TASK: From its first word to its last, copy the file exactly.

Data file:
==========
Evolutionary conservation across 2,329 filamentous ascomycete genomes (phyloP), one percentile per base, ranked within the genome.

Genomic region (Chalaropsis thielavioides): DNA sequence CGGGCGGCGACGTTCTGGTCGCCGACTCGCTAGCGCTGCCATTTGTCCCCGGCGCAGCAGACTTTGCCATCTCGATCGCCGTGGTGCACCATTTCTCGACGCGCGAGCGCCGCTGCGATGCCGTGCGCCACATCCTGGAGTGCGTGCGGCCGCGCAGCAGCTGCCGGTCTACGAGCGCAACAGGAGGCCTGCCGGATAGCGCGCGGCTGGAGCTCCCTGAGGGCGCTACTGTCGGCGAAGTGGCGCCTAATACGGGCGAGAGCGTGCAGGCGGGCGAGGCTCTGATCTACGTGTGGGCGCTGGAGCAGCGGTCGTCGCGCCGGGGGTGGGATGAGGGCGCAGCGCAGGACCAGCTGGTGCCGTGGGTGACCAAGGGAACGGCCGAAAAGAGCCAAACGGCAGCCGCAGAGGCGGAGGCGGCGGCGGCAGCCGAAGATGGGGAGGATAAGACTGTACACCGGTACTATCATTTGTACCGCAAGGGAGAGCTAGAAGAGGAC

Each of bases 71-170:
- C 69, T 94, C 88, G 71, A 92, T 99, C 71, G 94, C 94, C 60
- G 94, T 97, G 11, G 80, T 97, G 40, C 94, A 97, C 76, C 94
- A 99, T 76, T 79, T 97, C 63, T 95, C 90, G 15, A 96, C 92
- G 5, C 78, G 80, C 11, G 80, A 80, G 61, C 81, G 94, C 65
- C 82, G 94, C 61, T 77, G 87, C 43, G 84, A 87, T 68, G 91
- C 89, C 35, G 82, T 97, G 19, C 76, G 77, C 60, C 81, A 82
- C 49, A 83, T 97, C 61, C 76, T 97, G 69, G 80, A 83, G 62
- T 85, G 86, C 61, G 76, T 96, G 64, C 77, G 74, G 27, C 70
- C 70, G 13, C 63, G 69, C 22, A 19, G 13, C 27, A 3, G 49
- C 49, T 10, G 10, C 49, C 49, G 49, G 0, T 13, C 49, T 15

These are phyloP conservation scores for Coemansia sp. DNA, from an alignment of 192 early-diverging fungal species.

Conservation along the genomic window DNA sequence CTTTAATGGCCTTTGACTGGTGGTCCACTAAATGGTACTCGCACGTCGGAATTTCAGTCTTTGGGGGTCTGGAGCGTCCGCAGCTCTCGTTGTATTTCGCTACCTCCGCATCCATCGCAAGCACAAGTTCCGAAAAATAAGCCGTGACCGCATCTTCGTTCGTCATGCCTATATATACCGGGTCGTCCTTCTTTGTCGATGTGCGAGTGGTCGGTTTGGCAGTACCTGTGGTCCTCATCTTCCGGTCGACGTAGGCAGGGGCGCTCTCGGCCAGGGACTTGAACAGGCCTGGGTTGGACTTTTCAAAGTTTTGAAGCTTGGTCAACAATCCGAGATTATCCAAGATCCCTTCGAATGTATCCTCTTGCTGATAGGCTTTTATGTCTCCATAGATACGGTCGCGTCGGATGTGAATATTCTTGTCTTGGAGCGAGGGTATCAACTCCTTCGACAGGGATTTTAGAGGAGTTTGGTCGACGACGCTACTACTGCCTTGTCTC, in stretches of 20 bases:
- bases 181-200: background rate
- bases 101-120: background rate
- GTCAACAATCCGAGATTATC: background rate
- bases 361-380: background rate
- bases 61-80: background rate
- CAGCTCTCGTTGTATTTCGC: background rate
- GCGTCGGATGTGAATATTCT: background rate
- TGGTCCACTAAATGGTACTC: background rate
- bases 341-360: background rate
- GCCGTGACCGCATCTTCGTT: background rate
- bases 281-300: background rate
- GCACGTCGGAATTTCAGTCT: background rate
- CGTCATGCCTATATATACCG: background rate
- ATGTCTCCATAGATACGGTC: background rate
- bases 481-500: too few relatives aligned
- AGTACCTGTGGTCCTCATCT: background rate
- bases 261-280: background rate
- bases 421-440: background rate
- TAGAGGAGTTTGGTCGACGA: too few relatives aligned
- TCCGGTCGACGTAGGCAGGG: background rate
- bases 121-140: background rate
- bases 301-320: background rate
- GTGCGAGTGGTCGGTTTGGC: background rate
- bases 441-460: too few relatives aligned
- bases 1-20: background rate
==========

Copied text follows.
Evolutionary conservation across 2,329 filamentous ascomycete genomes (phyloP), one percentile per base, ranked within the genome.

Genomic region (Chalaropsis thielavioides): DNA sequence CGGGCGGCGACGTTCTGGTCGCCGACTCGCTAGCGCTGCCATTTGTCCCCGGCGCAGCAGACTTTGCCATCTCGATCGCCGTGGTGCACCATTTCTCGACGCGCGAGCGCCGCTGCGATGCCGTGCGCCACATCCTGGAGTGCGTGCGGCCGCGCAGCAGCTGCCGGTCTACGAGCGCAACAGGAGGCCTGCCGGATAGCGCGCGGCTGGAGCTCCCTGAGGGCGCTACTGTCGGCGAAGTGGCGCCTAATACGGGCGAGAGCGTGCAGGCGGGCGAGGCTCTGATCTACGTGTGGGCGCTGGAGCAGCGGTCGTCGCGCCGGGGGTGGGATGAGGGCGCAGCGCAGGACCAGCTGGTGCCGTGGGTGACCAAGGGAACGGCCGAAAAGAGCCAAACGGCAGCCGCAGAGGCGGAGGCGGCGGCGGCAGCCGAAGATGGGGAGGATAAGACTGTACACCGGTACTATCATTTGTACCGCAAGGGAGAGCTAGAAGAGGAC

Each of bases 71-170:
- C 69, T 94, C 88, G 71, A 92, T 99, C 71, G 94, C 94, C 60
- G 94, T 97, G 11, G 80, T 97, G 40, C 94, A 97, C 76, C 94
- A 99, T 76, T 79, T 97, C 63, T 95, C 90, G 15, A 96, C 92
- G 5, C 78, G 80, C 11, G 80, A 80, G 61, C 81, G 94, C 65
- C 82, G 94, C 61, T 77, G 87, C 43, G 84, A 87, T 68, G 91
- C 89, C 35, G 82, T 97, G 19, C 76, G 77, C 60, C 81, A 82
- C 49, A 83, T 97, C 61, C 76, T 97, G 69, G 80, A 83, G 62
- T 85, G 86, C 61, G 76, T 96, G 64, C 77, G 74, G 27, C 70
- C 70, G 13, C 63, G 69, C 22, A 19, G 13, C 27, A 3, G 49
- C 49, T 10, G 10, C 49, C 49, G 49, G 0, T 13, C 49, T 15

These are phyloP conservation scores for Coemansia sp. DNA, from an alignment of 192 early-diverging fungal species.

Conservation along the genomic window DNA sequence CTTTAATGGCCTTTGACTGGTGGTCCACTAAATGGTACTCGCACGTCGGAATTTCAGTCTTTGGGGGTCTGGAGCGTCCGCAGCTCTCGTTGTATTTCGCTACCTCCGCATCCATCGCAAGCACAAGTTCCGAAAAATAAGCCGTGACCGCATCTTCGTTCGTCATGCCTATATATACCGGGTCGTCCTTCTTTGTCGATGTGCGAGTGGTCGGTTTGGCAGTACCTGTGGTCCTCATCTTCCGGTCGACGTAGGCAGGGGCGCTCTCGGCCAGGGACTTGAACAGGCCTGGGTTGGACTTTTCAAAGTTTTGAAGCTTGGTCAACAATCCGAGATTATCCAAGATCCCTTCGAATGTATCCTCTTGCTGATAGGCTTTTATGTCTCCATAGATACGGTCGCGTCGGATGTGAATATTCTTGTCTTGGAGCGAGGGTATCAACTCCTTCGACAGGGATTTTAGAGGAGTTTGGTCGACGACGCTACTACTGCCTTGTCTC, in stretches of 20 bases:
- bases 181-200: background rate
- bases 101-120: background rate
- GTCAACAATCCGAGATTATC: background rate
- bases 361-380: background rate
- bases 61-80: background rate
- CAGCTCTCGTTGTATTTCGC: background rate
- GCGTCGGATGTGAATATTCT: background rate
- TGGTCCACTAAATGGTACTC: background rate
- bases 341-360: background rate
- GCCGTGACCGCATCTTCGTT: background rate
- bases 281-300: background rate
- GCACGTCGGAATTTCAGTCT: background rate
- CGTCATGCCTATATATACCG: background rate
- ATGTCTCCATAGATACGGTC: background rate
- bases 481-500: too few relatives aligned
- AGTACCTGTGGTCCTCATCT: background rate
- bases 261-280: background rate
- bases 421-440: background rate
- TAGAGGAGTTTGGTCGACGA: too few relatives aligned
- TCCGGTCGACGTAGGCAGGG: background rate
- bases 121-140: background rate
- bases 301-320: background rate
- GTGCGAGTGGTCGGTTTGGC: background rate
- bases 441-460: too few relatives aligned
- bases 1-20: background rate